It is no secret that I have long been a fan of Mary Cheney. If she had her druthers, she never would have chosen to be a public figure, but when submitted to the limelight, she has shone, in her own subdued way — and has served as a great role model for gay men and lesbians.
And she helped us see the worth of her much (and unfairly) maligned father, a strong conservative whose first response to learning about his younger daughter’s sexuality was to tell her that he loved her. When Hugh Hewitt had her on her show six years ago, she afforded Hugh’s listeners, many of them social conservatives, an opportunity to hear just a normal a lesbian was. And how such a woman could be conservative.
It’s clear from talking to her about — and seeing her in public with — Heather Poe just how much she loves her wife. Just by being herself and by being open about her relationship, she has become a role model.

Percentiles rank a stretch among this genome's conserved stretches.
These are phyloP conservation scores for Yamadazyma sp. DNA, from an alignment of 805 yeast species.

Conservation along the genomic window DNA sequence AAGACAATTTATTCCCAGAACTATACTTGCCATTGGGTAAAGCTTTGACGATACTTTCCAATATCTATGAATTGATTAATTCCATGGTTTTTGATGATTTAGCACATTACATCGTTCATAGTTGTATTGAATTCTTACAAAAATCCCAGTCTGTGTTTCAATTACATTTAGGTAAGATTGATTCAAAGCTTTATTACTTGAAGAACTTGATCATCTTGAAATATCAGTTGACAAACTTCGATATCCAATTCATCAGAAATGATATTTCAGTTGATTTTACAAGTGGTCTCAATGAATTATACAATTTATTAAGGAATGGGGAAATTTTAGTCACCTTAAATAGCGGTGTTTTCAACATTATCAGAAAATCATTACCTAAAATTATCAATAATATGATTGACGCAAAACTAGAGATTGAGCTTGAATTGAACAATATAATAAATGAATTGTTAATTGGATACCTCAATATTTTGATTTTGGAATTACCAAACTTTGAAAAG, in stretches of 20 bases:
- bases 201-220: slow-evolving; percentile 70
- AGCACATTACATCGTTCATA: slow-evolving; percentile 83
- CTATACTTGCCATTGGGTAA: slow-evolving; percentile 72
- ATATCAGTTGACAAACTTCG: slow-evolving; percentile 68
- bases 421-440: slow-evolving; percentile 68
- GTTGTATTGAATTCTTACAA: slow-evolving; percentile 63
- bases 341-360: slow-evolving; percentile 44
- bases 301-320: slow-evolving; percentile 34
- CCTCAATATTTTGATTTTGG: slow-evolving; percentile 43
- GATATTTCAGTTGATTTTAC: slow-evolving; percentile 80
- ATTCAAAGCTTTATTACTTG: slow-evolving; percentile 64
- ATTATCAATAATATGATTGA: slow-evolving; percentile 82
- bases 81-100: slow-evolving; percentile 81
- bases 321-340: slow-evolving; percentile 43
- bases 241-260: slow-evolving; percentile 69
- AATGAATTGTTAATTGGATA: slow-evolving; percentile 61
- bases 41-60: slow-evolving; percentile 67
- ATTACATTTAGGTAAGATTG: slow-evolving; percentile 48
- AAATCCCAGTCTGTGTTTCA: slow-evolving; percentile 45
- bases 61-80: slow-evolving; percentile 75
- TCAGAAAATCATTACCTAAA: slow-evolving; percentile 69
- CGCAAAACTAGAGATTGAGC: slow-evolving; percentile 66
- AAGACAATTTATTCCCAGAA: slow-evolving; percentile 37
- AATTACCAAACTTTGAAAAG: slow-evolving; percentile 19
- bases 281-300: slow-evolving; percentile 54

She may even have changed a few minds on gay marriage. Last week, when blogging about Mary’s wedding, my friend John Hinderaker, friendly to gay people, yet opposed to gay marriage, indicated that he might be changing his views:
Mary Cheney doesn’t know me from Adam, but in 2000, during Dick Cheney’s first vice-presidential campaign, I encountered her on the campaign trail and was deeply impressed by the devotion to her father that she showed. I wrote about it here.
So I’ve been reconsidering my stance on gay marriage, and I’m thinking maybe a more nuanced position is appropriate: like, I’m in favor of gay marriage, but only for conservatives. At the moment, anyway, it strikes me as a principled distinction.
Mary Cheney is doing a world of good for the image of gay people in conservative circles, often countering, just by being herself, negative images created by many who have been far more active on behalf of gay causes.